I was going to try and improve this, this morning, I don’t like how it reads but I’m not going to. Firstly because it was written when I didn’t feel great, by not changing it, you are seeing me on a bad day. Secondly, I feel worse this morning so I can’t!
Tonight, I’m tired and stiff and sore, I’ve had a sore throat and headache all afternoon and my brain is in a fog. I spent all afternoon lying on the sofa, fighting the urge to go to bed. I tried to read but can’t. I suspect this blog will be finished in the morning, I can already feel my fingers beginning to become painful and my headache worsening.
It is on days like today that it is so hard to remain positive and see happiness in what you’ve got. However, let me review the good things about my day:
1. My mother and father-in-law are looking after me (and my two cats) as my husband is going abroad on business tomorrow: I don’t have to look after myself alone.
2. My good friends Charlotte and Phil took me to the sea, bought me a cup of tea and let me spend time with their lovely son, George.
4. George asked to hold my hand while we walked back to the car.
3. My in-laws were out all day but my father-in-law left me a yummy stew for dinner.
4. My cats came and spent time with me throughout my day on the sofa.
5. My friend, Shelly, asked me if she could come and see me tomorrow despite it being a 90min drive and there was no guarantee I’d be able to see her for long.
6. My mother-in-law brought me tea in bed this morning and this evening.
7. My husband took my much under used but much loved Mx-5 for a drive so that the battery didn’t die.
That is just one day and not a particularly remarkable day. Perhaps some might think each of those little events mean little but put them altogether and they provide the strength you need to deal with the bad days.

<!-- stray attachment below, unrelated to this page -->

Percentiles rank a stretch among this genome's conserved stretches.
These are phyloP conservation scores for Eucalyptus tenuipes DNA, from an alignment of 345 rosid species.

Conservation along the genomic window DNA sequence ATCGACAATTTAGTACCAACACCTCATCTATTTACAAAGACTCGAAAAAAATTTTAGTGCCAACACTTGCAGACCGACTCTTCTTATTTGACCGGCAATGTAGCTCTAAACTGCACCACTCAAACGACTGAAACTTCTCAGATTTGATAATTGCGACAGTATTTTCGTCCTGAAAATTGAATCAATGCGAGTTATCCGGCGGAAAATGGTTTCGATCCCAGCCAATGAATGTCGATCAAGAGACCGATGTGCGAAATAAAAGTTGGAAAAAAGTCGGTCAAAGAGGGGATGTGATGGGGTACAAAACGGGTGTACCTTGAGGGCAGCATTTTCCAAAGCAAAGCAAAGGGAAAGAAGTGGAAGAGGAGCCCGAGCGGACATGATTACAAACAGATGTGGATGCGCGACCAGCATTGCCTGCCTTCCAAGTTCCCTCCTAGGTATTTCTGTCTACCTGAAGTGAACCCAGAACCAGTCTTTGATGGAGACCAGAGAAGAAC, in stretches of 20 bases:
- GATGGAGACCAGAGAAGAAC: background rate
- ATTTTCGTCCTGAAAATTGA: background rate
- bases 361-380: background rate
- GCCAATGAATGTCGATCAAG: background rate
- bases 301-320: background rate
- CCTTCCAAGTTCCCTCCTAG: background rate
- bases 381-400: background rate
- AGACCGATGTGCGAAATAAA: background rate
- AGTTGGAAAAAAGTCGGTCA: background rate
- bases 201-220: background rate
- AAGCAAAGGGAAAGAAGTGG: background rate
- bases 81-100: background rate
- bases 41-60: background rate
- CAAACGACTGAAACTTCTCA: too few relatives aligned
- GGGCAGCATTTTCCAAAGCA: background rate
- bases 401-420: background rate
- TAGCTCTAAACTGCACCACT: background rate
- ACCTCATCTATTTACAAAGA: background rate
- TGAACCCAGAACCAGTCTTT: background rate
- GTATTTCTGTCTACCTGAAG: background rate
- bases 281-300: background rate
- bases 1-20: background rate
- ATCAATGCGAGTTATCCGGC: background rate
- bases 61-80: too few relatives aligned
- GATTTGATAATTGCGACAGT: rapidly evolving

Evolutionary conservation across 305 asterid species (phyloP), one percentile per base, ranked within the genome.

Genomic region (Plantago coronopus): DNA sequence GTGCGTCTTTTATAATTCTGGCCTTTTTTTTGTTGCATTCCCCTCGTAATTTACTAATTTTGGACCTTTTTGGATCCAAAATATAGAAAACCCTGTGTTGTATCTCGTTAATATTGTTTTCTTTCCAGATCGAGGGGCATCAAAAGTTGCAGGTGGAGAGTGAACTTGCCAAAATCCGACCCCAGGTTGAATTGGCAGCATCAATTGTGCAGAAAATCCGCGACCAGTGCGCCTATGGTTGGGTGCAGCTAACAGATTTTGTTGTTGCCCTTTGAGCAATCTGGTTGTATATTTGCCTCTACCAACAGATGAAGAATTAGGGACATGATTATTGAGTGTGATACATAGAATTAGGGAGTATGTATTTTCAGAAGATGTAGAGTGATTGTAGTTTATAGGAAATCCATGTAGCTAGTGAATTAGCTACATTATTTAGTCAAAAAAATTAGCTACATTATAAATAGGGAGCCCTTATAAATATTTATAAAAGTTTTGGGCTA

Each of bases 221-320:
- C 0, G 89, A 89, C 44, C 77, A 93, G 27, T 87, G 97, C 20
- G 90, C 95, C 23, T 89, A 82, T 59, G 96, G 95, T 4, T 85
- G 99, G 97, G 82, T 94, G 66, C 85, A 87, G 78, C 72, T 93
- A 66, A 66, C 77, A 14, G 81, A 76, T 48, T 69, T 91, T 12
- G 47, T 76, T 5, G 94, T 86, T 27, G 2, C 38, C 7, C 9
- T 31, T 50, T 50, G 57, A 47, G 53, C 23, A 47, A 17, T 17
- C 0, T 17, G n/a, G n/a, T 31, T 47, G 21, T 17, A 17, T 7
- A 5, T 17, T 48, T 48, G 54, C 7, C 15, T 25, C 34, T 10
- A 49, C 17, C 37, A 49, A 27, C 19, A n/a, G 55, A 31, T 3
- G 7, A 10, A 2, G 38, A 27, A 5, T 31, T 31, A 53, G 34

I’ve been lucky, I’ve been surrounded by nothing but love and care since all of this began. My mum spent ten days with me the last time my husband went away, my dad researches treatments and regularly emails them to me, my cousins have sent me numerous caring messages, friends from all over the world have expressed their support and strangers I’ve never met have given me their time and energy (much limited) to share their M.E. experiences with me so I don’t feel alone.
A chronic illness doesn’t effect just one person, it effects all those around you. Each person has to do one thing or many things differently to cater for the needs of the chronically ill person.
For me, I don’t think I will ever know how my family / friends feel about my illness in reality, they are always supportive and always willing to help out. Yet it has disrupted their lives, there must be times when they get sick of it, when they would rather not finish cooking dinner for me because I got too tired or drive hours to collect me to bring me somewhere because I can no longer drive. This is a weight that they bear and it must be hard but their support helps to fill me with strength and helps me through the tough times.
For all chronically ill patients, I guess there is one primary carer. For me it is my husband. Over the last six and half years that we’ve been together, we’ve have gone through so much. I always thought we were strong, we must have been to get through them but now ill health has shown just how strong we are. His constant love and support (though I do have to remind him to vacuum!) enables me to do what I need to do to keep going, he enables me to remain positive. He makes me feel that no matter what happens to me, there will always be an ‘us’ fighting it together.
It is so easy to forget about the chronically ill – we are boring company at times, we can’t always guarantee we will follow through on our promises but remember you are part of their foundation of strength, you are essential to a chronically ill patient. Remember too though, we might be ill but we can, in our own way, be there for you too – we can be part of your foundation of strength.